But some of our recruits don’t get that far. A group of teenagers seeing a mixed bunch of adults in the reception not unsurprisingly take flight. We’re disappointed, they would add much to the production, Lisa thinks they might reappear for the next part of the project after Christmas.
The rest of us make our way down into the Lab, one of the rehearsal areas. After introductions, which I miss because I am still hoping the teenagers will reappear, Tony from Cardboard Citizens gets into a few drama games. I am so impressed with the participants who are willing to give it a go. But it’s all too bizarre for a couple of the youngsters and they watch from the sidelines. With more time they might take the risk but we’re on a tight schedule and Tony needs to move things on.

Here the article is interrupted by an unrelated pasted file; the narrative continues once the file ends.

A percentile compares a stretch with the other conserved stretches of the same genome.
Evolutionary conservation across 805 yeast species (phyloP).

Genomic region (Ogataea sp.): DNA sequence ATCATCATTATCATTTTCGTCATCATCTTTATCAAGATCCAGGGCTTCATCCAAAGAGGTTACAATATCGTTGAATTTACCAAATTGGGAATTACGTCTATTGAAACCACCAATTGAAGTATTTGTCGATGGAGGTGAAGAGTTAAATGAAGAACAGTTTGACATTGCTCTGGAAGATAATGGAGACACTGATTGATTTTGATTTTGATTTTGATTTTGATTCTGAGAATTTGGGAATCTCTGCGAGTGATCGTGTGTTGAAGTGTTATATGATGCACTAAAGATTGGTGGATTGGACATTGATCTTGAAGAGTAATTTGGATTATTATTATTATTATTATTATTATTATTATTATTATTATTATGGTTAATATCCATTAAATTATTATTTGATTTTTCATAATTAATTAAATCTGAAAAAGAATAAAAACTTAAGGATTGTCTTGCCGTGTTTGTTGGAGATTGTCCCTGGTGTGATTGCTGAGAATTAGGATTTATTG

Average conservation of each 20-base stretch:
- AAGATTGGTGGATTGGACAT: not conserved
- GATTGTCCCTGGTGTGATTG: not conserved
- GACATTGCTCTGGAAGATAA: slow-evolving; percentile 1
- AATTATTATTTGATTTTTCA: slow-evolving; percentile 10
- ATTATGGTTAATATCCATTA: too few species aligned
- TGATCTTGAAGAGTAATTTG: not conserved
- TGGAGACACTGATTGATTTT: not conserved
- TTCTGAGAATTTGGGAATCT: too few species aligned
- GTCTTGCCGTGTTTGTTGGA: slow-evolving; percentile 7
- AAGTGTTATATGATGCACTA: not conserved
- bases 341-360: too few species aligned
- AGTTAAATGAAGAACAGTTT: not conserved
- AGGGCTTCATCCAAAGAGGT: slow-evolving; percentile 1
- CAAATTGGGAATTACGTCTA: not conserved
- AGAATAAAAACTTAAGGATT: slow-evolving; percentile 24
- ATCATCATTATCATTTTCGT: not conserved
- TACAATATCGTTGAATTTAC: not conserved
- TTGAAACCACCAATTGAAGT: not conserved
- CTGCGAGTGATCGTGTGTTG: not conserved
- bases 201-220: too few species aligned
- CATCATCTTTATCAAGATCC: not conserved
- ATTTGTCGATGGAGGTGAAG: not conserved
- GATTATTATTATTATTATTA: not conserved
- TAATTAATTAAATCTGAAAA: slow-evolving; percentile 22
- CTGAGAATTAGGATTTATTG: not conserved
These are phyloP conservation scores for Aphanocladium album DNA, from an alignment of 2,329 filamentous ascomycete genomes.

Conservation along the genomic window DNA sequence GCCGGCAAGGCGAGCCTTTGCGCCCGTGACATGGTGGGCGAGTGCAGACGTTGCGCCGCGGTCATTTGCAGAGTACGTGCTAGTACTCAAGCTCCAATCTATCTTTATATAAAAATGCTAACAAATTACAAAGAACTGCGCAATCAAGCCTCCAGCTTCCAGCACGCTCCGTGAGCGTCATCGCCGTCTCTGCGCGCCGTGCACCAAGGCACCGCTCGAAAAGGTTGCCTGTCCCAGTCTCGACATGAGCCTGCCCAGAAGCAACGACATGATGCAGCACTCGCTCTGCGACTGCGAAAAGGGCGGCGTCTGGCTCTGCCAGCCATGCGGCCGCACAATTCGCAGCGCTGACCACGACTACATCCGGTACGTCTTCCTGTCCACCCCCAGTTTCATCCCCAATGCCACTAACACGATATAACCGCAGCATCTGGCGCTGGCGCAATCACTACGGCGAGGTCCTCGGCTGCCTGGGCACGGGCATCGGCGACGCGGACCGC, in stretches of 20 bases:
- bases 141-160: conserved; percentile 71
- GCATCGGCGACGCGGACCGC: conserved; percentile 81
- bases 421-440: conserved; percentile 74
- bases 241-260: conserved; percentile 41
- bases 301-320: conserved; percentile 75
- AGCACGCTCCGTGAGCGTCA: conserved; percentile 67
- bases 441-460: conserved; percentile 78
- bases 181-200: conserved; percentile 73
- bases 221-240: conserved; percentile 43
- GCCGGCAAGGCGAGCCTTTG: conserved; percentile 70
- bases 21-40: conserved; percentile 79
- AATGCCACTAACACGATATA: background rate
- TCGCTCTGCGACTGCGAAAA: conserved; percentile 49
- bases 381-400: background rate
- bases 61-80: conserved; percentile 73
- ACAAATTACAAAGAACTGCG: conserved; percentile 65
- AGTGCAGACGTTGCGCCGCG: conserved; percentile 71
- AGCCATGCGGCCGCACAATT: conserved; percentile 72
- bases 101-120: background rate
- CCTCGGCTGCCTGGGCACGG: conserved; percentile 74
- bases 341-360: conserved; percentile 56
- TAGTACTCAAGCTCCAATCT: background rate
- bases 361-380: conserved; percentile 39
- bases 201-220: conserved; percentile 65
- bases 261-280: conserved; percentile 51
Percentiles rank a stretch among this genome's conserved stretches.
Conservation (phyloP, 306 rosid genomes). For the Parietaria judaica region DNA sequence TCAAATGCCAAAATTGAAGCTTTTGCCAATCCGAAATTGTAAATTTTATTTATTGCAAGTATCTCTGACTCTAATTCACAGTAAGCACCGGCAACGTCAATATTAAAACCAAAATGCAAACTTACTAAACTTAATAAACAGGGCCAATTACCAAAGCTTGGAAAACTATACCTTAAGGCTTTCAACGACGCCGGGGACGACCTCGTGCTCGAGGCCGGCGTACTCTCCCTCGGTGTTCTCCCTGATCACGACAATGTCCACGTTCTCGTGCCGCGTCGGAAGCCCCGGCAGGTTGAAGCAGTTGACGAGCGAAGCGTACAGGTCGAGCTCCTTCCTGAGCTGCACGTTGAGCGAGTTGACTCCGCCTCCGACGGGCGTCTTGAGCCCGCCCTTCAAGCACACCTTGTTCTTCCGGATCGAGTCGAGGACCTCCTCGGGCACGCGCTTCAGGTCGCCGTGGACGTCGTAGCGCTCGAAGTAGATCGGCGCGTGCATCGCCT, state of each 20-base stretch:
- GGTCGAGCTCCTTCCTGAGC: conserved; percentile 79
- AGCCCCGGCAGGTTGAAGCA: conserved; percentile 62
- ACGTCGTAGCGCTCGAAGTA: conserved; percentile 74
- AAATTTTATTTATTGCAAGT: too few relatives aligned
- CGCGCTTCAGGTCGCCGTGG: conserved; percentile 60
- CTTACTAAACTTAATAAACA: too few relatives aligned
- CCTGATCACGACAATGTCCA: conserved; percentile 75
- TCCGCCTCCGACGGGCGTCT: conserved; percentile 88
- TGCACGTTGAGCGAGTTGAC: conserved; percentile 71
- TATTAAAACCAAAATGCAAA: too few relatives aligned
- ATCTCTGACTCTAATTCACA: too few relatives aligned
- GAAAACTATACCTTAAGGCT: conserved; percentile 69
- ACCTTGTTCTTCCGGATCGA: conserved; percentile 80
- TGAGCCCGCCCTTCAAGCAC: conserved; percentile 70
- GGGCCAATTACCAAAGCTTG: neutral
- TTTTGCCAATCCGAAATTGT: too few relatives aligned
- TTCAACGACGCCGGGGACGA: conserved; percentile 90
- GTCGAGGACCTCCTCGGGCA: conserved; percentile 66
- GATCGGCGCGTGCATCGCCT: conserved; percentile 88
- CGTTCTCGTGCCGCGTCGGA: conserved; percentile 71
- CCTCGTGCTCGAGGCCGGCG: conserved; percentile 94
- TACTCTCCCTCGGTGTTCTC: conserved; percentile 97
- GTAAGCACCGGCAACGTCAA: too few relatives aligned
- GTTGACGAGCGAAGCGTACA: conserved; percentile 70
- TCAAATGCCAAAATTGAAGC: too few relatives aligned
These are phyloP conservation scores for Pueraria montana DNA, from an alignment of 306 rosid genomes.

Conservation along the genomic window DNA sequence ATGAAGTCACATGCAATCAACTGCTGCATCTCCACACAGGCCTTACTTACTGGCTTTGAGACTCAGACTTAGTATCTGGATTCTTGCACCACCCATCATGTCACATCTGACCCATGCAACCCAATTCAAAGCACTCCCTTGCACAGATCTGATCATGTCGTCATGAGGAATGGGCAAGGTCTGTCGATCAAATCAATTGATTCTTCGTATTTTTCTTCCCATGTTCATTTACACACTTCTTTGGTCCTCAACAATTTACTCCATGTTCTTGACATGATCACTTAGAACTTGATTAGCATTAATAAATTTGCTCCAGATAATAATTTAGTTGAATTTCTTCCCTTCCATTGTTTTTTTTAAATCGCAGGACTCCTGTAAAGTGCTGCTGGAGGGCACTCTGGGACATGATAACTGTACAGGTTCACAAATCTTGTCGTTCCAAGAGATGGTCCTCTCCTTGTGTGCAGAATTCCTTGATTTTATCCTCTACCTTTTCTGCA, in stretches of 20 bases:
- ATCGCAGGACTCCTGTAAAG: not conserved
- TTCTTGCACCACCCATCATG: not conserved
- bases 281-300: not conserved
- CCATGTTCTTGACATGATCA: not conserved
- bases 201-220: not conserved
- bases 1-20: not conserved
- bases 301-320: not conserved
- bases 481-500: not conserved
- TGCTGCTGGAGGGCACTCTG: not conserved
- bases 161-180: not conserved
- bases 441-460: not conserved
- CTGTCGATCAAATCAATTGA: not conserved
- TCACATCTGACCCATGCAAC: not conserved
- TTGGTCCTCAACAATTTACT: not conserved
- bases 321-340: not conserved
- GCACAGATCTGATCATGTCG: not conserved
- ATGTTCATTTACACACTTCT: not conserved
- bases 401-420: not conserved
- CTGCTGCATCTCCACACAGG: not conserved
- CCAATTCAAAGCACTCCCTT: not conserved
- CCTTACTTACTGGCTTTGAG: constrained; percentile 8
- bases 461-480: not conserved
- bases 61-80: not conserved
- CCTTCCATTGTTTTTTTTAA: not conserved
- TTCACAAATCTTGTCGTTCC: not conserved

I sit next to them and do a few sketches. Drawing is always calming and clears my head. I don’t want to put anyone off so don’t really go for it. I regret it later and wish I had taken a few photographs with permission so I could have extended the sketches over Christmas. Maybe I could do something even with what I’ve got - I have an urge to do something with spray paints and charcoal.
Then again local Corby poet Spike has kindly sent me his new book of poetry and I’m inspired to try my hand. I need to get over my old English teacher’s insistence that poetry was more about technique than seeing and feeling. I know how dull any art form is when it gets wrapped up in technique so what am I waiting for?
It’s a terrible thing how so many of us need to re-learn - or learn for the first time - how to play and enjoy the process rather than worrying about the outcome.